“When on that special moment he put the ring on my finger and came close to plant the sincerest kiss on my lips, I kept thinking if I was to cry or smile, or like everyone else just close my eyes, as in some cliched movies being shot under the tree,” Ana snorted a laugh, rolling her eyes at the same time.
A long silence followed, the old lady now lowered her head in dismay. Some yards away, the ducks paddled trailing a symmetrical V on the gleaming sunlit surface.
The brimming tears, that had been covered up with her crinkled eyes of her roundabout laughter, for so long, threatened to cascade down any moment from now. And the more relentlessly she tried to bore them, more did the tears pierce her eyes, in return.
“Did he really do a crime loving me?” Ana choked on the words, as she quickly turned her head, looking at Frank quizzically. “When love doesn’t match people’s black and white world, do the just feel their prejudice boiling? Is that why they complain to authorities?”
And then the tears burst out; her frail body shuddering violently when she struggled to mouth her inner trepidation after so long.
“Frank, what a nuisance I must have been to you for the past years, haven’t I? I wish I-, ” her voice drowned in her own pool of tears. “I can’t help it. Every moment, I could still see him dragged by the police. And, whether our love was a crime or not, I still couldn’t help feeling so pathetic about being lucky for the skin I had, feeling so immensely guilty for the job Daddy held.”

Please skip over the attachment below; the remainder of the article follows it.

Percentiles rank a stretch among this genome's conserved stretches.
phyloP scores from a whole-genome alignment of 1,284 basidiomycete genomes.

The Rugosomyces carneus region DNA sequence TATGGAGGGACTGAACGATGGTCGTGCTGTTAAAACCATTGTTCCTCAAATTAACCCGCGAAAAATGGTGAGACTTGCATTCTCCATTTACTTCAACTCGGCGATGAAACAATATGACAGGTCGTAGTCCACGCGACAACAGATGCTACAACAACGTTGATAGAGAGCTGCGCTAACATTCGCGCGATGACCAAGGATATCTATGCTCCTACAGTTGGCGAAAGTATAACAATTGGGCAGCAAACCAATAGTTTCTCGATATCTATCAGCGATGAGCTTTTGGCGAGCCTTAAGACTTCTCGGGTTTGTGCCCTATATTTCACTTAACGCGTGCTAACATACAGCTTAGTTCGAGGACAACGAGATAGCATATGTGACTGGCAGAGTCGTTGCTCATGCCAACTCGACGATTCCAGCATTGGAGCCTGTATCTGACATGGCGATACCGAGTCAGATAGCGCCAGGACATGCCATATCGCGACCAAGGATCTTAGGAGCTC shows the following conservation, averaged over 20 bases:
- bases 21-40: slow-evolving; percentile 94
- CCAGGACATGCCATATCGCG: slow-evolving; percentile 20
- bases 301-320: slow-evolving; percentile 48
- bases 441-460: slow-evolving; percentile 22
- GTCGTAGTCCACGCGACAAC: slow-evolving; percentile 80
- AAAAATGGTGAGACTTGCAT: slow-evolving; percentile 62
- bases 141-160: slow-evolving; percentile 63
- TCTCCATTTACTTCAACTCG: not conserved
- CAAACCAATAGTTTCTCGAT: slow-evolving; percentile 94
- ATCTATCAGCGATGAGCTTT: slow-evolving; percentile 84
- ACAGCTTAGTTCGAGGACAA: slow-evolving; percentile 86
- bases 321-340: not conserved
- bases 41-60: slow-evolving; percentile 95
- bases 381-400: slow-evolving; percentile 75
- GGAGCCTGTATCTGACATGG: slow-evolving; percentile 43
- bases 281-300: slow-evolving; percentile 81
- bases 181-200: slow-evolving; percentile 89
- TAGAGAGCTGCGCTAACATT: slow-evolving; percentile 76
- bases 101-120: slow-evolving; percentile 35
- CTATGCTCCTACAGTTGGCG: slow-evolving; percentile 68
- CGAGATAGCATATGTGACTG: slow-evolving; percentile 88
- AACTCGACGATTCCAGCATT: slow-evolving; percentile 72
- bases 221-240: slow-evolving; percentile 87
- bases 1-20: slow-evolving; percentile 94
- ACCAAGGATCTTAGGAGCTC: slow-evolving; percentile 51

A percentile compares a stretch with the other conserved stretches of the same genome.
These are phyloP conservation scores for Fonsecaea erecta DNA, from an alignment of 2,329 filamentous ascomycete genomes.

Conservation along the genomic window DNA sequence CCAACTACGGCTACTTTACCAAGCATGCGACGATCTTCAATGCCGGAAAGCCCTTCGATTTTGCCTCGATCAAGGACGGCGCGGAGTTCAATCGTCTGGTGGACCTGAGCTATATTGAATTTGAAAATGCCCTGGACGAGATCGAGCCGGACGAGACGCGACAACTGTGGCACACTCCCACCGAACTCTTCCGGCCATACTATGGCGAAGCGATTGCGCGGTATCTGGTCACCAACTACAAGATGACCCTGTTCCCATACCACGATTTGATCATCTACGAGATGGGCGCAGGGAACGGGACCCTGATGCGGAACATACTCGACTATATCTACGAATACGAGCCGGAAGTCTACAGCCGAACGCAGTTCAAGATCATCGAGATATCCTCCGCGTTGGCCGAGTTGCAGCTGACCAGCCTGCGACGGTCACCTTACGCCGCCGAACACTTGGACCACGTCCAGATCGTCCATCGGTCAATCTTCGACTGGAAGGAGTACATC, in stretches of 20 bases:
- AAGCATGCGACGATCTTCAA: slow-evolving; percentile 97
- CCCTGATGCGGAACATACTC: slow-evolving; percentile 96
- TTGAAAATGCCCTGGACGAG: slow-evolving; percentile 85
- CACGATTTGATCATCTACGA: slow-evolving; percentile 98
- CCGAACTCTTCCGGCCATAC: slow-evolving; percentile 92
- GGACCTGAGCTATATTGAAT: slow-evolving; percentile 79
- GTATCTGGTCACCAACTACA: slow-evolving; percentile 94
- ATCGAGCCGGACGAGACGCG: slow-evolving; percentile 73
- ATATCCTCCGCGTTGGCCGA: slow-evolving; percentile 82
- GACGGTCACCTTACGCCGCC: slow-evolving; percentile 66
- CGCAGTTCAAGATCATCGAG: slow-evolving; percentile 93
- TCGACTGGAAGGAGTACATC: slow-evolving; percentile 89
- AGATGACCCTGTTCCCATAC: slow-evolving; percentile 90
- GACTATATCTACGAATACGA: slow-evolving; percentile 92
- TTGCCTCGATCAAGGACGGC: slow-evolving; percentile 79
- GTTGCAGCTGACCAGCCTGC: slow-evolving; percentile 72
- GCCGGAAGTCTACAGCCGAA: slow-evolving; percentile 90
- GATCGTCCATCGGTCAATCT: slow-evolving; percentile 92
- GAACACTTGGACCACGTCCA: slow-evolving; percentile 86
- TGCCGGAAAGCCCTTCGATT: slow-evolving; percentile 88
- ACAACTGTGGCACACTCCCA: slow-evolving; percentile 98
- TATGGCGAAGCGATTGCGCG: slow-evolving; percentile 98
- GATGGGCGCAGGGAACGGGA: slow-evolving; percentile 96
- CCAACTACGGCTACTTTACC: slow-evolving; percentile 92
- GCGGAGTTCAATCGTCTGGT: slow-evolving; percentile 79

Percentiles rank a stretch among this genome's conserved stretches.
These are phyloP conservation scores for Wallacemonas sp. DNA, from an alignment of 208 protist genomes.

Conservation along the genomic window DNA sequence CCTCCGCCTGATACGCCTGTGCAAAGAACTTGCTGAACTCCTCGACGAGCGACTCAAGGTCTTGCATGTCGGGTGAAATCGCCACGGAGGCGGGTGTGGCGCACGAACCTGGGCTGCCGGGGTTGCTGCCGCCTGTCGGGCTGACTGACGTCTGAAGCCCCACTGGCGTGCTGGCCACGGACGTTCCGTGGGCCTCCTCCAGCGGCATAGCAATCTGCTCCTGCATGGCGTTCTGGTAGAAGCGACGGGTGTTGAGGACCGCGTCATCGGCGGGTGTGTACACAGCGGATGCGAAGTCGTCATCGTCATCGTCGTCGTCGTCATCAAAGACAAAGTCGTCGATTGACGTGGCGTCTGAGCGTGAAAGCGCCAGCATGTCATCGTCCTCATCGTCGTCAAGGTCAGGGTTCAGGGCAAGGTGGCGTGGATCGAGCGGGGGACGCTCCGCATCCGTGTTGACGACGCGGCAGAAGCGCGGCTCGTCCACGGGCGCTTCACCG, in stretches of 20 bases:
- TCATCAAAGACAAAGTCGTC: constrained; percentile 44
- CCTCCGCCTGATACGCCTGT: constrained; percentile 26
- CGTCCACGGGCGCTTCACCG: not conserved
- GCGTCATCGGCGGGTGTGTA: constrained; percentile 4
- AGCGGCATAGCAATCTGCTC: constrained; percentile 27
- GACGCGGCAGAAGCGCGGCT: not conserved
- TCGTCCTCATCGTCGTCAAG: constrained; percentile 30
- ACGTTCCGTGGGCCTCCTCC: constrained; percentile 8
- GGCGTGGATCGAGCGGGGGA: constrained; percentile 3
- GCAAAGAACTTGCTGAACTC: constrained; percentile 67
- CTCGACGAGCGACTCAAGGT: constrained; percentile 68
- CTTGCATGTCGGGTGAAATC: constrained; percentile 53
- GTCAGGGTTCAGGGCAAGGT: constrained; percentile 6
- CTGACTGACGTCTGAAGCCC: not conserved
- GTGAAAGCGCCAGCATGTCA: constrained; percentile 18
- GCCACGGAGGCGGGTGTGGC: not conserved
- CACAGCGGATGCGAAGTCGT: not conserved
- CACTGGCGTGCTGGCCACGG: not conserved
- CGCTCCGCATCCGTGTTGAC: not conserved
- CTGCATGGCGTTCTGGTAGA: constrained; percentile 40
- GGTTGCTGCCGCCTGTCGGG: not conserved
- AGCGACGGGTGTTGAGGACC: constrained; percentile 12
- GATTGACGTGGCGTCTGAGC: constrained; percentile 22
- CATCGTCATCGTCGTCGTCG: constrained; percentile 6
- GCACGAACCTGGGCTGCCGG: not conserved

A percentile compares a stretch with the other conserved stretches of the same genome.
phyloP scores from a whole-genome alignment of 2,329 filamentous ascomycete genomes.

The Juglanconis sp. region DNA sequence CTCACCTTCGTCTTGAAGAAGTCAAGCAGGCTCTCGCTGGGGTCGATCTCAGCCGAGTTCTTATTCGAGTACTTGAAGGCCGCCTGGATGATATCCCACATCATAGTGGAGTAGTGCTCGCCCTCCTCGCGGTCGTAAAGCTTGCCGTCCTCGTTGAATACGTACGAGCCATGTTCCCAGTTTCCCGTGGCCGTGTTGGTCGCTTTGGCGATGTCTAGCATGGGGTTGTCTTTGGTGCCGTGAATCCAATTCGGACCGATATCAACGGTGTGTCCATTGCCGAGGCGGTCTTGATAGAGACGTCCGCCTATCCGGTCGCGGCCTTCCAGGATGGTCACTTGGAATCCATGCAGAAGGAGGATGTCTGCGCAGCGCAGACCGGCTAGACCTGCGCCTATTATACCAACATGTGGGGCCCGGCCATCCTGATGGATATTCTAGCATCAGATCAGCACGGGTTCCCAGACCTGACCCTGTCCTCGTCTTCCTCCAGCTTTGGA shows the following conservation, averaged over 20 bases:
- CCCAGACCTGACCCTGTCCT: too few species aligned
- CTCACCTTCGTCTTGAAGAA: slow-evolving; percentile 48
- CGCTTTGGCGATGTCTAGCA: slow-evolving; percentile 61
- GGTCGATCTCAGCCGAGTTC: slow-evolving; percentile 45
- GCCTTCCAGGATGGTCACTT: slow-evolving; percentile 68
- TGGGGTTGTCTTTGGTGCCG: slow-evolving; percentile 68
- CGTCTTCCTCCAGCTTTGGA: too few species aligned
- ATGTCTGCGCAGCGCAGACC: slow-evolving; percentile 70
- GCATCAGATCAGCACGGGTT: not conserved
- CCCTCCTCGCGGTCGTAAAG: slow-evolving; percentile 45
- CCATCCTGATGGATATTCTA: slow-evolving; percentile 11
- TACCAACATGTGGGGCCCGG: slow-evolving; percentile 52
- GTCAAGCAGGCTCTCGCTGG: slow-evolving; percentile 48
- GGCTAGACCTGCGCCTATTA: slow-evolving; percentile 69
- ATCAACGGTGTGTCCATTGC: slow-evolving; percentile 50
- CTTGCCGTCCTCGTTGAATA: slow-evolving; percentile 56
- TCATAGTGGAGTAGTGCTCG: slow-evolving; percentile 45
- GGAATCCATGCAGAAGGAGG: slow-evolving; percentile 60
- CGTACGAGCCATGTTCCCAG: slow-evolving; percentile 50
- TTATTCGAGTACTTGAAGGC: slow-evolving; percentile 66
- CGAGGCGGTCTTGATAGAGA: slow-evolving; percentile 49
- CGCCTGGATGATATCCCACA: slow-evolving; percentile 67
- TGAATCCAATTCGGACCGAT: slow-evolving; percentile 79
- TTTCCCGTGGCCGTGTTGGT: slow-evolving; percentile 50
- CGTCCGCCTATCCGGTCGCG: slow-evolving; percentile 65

Ana struggling to breathe, took in large dollops of air, her weak body trembling along at the same time.
“Truth be told,” she went on. “We were quite lucky. Quite lucky. Never discussed about having kids. Lord! what a burden the world would have been on them.”
She halted for a bit. The tears unstoppable in their streams, made hey eyes bloodshot staining her face pink, “I still can’t let go of the pain in my heart, Frank. It’s till now holding onto the biggest grief I feel.”
As though going to shake the burden on her heart with the air, she exhaled heavily, staring at the other end of the lake, her eyes now dewy, “The grief , the gulit of never imploring the court about what happened to him, never even tying to find out; it haunts me.”
“And, even though I could have ended up this past ugly days today with a genuine apology to you,” she gasped for air again. “But, I won’t.”